Internship Contract Template

*Updated for GDPR*

This document is for when you want to take on an intern, who is doing work experience with you but is not paid. You don’t want to create a legally binding relationship with the intern, which could give them rights as a worker or employee entitled to be paid the national minimum wage, to get paid holiday and even protection from unfair dismissal. Therefore, intern agreements use terms such as hopes and expectations, rather than the intern having to do anything. However, it is useful to set out in writing the understanding between you and the intern at the beginning of the internship. Just because you have a written agreement with an intern doesn’t mean there is an employment relationship, but you should review the relationship regularly to make sure that things have not changed with time. An internship is form of work experience that allows a person to spend time in your business learning directly about working life and the working environment. Interns may get the chance to try their hand at particular tasks or it may just be to watch and learn. You should be careful that you do not give responsibilities and duties to the intern that may mean that they are a worker and entitled to the minimum wage and paid holiday. You should not promise rewards or future employment to the intern as this may give them rights as a worker. See our Step by Step walkthrough for full guidance notes to help you complete this document on your own.


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Step-by-step guide

Let’s walk you through how to go about drafting an Intern Agreement, something you should have if you take on interns. An intern is not intended to be a worker or an employee, and does not get paid for their time. You can cover their actual expenses only.

Follow these simple steps to put your agreement into writing…

First thing’s first, enter the relevant details of your business and the intern.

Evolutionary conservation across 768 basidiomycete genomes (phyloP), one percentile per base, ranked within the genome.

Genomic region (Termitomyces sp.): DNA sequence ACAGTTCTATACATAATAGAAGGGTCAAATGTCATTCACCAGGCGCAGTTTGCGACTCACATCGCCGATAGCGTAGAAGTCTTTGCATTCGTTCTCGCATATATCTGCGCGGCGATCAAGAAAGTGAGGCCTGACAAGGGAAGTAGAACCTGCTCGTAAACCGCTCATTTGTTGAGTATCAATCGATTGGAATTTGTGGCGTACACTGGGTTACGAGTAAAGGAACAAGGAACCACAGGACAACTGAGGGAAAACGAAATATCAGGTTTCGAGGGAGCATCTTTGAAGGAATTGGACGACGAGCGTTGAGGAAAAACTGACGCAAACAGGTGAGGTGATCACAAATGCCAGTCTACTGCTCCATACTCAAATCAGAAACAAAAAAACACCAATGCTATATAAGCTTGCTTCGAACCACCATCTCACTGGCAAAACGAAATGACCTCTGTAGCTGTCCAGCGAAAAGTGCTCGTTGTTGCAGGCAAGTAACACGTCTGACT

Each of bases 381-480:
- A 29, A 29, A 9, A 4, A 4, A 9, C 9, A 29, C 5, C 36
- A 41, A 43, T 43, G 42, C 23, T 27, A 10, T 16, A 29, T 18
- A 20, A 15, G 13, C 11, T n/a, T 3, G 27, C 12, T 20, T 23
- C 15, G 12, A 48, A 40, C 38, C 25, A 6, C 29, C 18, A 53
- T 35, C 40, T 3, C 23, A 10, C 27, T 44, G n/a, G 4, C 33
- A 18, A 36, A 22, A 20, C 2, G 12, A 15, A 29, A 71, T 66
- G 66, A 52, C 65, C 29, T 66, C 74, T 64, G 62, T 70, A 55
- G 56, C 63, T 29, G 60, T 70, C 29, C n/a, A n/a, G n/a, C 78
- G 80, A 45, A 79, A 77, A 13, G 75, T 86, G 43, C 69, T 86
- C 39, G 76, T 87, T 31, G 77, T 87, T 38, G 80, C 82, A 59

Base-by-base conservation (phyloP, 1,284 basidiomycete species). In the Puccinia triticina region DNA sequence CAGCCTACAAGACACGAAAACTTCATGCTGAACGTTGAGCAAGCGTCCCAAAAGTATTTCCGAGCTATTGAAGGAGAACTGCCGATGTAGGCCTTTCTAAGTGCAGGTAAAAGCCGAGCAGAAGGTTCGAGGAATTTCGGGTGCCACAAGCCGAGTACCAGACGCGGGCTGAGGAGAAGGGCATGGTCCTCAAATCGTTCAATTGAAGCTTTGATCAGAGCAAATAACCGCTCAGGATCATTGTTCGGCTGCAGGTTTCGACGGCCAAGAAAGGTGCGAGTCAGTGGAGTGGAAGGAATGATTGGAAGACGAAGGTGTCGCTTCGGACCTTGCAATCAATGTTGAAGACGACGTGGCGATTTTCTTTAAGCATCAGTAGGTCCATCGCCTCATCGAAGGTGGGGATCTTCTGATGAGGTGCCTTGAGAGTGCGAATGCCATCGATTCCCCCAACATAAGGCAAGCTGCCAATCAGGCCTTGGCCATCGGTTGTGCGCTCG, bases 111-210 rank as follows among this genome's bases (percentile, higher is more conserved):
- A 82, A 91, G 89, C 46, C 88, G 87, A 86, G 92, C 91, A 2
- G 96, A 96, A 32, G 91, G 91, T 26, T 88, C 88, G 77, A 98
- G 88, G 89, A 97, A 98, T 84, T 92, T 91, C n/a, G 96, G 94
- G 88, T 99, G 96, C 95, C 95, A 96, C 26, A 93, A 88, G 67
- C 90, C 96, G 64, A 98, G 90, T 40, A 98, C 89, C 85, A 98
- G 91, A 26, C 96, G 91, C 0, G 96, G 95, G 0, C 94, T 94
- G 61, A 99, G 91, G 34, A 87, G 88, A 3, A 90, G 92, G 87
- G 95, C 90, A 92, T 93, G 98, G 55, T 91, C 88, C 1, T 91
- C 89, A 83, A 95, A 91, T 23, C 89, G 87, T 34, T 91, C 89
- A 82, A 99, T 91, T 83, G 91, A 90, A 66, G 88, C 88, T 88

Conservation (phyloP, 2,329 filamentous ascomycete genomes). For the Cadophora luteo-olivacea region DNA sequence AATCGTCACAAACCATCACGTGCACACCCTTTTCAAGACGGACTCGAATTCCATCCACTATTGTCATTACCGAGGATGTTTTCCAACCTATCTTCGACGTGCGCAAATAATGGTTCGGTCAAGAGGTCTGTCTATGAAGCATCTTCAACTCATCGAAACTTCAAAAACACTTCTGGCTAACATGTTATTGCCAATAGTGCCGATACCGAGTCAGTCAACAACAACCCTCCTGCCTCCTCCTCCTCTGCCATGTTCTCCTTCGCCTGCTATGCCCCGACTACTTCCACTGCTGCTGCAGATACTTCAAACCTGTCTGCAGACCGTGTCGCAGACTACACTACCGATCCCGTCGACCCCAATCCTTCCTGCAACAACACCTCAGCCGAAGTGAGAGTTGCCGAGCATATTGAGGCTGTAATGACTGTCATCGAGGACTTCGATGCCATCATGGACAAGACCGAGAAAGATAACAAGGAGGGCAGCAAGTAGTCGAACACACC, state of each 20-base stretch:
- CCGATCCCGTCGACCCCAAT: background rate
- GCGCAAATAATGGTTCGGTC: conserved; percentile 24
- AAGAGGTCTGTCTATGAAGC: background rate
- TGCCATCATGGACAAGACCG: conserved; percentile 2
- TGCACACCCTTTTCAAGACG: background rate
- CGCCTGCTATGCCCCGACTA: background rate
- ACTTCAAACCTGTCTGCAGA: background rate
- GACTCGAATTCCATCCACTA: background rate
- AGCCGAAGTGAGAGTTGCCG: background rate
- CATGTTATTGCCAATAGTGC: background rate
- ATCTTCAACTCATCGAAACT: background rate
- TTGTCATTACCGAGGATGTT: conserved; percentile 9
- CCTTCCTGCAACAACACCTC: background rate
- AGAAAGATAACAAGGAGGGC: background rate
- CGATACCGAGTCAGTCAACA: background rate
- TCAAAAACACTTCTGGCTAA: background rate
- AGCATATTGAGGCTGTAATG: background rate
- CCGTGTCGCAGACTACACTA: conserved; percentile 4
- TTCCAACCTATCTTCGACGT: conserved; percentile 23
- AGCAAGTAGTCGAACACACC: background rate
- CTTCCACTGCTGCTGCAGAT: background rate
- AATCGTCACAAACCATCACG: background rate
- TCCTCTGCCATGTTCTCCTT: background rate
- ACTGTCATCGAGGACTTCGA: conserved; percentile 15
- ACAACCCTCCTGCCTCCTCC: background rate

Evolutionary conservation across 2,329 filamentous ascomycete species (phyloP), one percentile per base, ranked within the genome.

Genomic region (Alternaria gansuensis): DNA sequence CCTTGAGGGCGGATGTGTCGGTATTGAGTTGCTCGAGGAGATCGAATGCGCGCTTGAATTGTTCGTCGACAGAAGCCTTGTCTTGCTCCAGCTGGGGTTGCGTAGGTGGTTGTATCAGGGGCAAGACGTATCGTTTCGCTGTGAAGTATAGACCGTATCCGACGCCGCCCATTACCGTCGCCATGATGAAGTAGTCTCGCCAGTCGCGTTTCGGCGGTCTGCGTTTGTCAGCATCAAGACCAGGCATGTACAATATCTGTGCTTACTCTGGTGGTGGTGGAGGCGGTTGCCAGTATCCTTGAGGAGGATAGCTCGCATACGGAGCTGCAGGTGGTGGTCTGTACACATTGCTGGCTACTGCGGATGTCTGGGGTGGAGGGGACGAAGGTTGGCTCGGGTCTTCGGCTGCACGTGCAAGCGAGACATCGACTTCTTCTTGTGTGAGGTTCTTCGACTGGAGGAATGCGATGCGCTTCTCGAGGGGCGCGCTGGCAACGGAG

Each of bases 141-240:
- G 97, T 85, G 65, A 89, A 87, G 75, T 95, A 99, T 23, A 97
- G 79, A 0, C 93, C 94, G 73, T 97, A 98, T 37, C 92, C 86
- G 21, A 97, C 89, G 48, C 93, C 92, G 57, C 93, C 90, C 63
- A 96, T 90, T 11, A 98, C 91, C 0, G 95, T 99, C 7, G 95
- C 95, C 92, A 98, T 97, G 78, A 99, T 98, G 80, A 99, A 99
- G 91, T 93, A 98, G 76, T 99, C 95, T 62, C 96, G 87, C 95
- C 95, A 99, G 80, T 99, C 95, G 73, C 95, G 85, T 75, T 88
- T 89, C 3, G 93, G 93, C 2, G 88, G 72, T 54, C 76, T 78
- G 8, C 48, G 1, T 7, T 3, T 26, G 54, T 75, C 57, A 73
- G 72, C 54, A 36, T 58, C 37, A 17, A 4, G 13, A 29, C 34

1. This sets out when the internship will start and finish, where the intern will be based and how much time you are hoping that the intern will give you (but it must be flexible and the intern does not have to work these hours).

2. You should give the intern any information and training that they need but it must relate to the internship.

3. Tell the intern who to contact if they have concerns or issues about their internship.

4. You can pay the intern for their out of out-of-pocket expenses only. These must be as a result of the internship and the intern must provide receipts. If you make payments over and above the intern’s actual expenses, this may be considered as pay and suggest that the intern is in fact a worker or employee.

5. The intern should be covered by your normal public or employer’s liability insurance.

6. You can include a section about confidentiality – make it clear what is expected in relation to confidential information.

Also interns have rights to know what you are going to do with information that you have about them. Make sure you tell them and get their consent to do those things.

7. You should explain what the intern should do with your property when they stop be an intern with you.

8. Almost done now. You should ask them to give you as much notice as possible when they stop being an intern but there is no obligation on them to.

9. And this is where you get the option to try out fantastic e-signing feature at no extra charge and get the agreement signed in minutes.

Remember, if you come unstuck at any point, our LawBriefs are here to help. Visit our legal advice page to submit an online enquiry or call us on 020 7148 1066.

Document drafted by:

Louise Paull LawBrief

Louise Paull is an experienced employment lawyer providing clients with commercial, practical advice on a full range of employment-related matters.

She advises on contentious and non-contentious matters working with employers on the legal issues arising in relation to the recruitment, day-to-day employment and dismissal of staff, including drafting contracts of employment, staff handbooks and policies, cultural and family-friendly issues, equal opportunities, diversity and discrimination matters, sensitive issues around the termination of employment, including disciplinary, conduct and capability issues, negotiating severance packages and settlement agreements, collective and individual redundancies, unfair dismissal, breach of contract, business transfers and TUPE issues.

Louise qualified in 1999 with City firm King and Wood Mallesons SJ Berwin as an employment associate and most recently worked for Berwin Leighton Paisner in its employment team. She spent time on secondment with IMG, a major international sport and artist management business, as its sole in-house employment lawyer, and has worked for BT in its in-house legal team.

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